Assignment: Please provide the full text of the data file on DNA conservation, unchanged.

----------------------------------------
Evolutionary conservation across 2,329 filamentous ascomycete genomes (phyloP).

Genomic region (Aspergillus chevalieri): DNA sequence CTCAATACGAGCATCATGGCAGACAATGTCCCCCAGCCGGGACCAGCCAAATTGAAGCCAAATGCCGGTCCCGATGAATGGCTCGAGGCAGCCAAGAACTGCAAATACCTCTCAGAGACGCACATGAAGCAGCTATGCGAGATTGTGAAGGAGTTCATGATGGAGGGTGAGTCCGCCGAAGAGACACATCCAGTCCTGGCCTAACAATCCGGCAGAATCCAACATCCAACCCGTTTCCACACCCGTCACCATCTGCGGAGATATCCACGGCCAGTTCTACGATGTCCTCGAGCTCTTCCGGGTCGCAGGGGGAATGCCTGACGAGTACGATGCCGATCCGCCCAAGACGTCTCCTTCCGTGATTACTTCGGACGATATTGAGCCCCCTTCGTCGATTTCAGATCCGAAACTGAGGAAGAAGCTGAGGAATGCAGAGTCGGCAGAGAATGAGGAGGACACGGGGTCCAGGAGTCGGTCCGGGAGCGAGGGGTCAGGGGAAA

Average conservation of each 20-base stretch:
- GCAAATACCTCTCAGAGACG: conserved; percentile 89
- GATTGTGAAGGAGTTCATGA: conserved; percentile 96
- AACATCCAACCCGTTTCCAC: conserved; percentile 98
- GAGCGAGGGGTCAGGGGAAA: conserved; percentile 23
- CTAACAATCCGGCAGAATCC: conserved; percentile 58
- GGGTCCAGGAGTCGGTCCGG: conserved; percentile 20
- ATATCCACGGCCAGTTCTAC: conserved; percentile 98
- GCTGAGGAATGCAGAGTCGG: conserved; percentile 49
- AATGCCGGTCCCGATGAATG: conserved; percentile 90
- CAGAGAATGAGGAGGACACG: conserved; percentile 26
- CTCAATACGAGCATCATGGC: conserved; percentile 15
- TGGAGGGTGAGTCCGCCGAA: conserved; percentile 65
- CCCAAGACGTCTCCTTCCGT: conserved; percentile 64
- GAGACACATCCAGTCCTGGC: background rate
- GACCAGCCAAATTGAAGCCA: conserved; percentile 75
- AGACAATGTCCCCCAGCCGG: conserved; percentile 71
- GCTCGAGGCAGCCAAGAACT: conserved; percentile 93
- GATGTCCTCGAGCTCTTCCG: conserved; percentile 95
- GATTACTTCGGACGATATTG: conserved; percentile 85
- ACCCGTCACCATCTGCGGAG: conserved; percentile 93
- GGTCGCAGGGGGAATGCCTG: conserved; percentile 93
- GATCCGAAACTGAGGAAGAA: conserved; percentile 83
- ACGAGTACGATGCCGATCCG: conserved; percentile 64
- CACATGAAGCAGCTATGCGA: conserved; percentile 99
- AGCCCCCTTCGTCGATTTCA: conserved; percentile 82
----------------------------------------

Evolutionary conservation across 2,329 filamentous ascomycete genomes (phyloP).

Genomic region (Aspergillus chevalieri): DNA sequence CTCAATACGAGCATCATGGCAGACAATGTCCCCCAGCCGGGACCAGCCAAATTGAAGCCAAATGCCGGTCCCGATGAATGGCTCGAGGCAGCCAAGAACTGCAAATACCTCTCAGAGACGCACATGAAGCAGCTATGCGAGATTGTGAAGGAGTTCATGATGGAGGGTGAGTCCGCCGAAGAGACACATCCAGTCCTGGCCTAACAATCCGGCAGAATCCAACATCCAACCCGTTTCCACACCCGTCACCATCTGCGGAGATATCCACGGCCAGTTCTACGATGTCCTCGAGCTCTTCCGGGTCGCAGGGGGAATGCCTGACGAGTACGATGCCGATCCGCCCAAGACGTCTCCTTCCGTGATTACTTCGGACGATATTGAGCCCCCTTCGTCGATTTCAGATCCGAAACTGAGGAAGAAGCTGAGGAATGCAGAGTCGGCAGAGAATGAGGAGGACACGGGGTCCAGGAGTCGGTCCGGGAGCGAGGGGTCAGGGGAAA

Average conservation of each 20-base stretch:
- GCAAATACCTCTCAGAGACG: conserved; percentile 89
- GATTGTGAAGGAGTTCATGA: conserved; percentile 96
- AACATCCAACCCGTTTCCAC: conserved; percentile 98
- GAGCGAGGGGTCAGGGGAAA: conserved; percentile 23
- CTAACAATCCGGCAGAATCC: conserved; percentile 58
- GGGTCCAGGAGTCGGTCCGG: conserved; percentile 20
- ATATCCACGGCCAGTTCTAC: conserved; percentile 98
- GCTGAGGAATGCAGAGTCGG: conserved; percentile 49
- AATGCCGGTCCCGATGAATG: conserved; percentile 90
- CAGAGAATGAGGAGGACACG: conserved; percentile 26
- CTCAATACGAGCATCATGGC: conserved; percentile 15
- TGGAGGGTGAGTCCGCCGAA: conserved; percentile 65
- CCCAAGACGTCTCCTTCCGT: conserved; percentile 64
- GAGACACATCCAGTCCTGGC: background rate
- GACCAGCCAAATTGAAGCCA: conserved; percentile 75
- AGACAATGTCCCCCAGCCGG: conserved; percentile 71
- GCTCGAGGCAGCCAAGAACT: conserved; percentile 93
- GATGTCCTCGAGCTCTTCCG: conserved; percentile 95
- GATTACTTCGGACGATATTG: conserved; percentile 85
- ACCCGTCACCATCTGCGGAG: conserved; percentile 93
- GGTCGCAGGGGGAATGCCTG: conserved; percentile 93
- GATCCGAAACTGAGGAAGAA: conserved; percentile 83
- ACGAGTACGATGCCGATCCG: conserved; percentile 64
- CACATGAAGCAGCTATGCGA: conserved; percentile 99
- AGCCCCCTTCGTCGATTTCA: conserved; percentile 82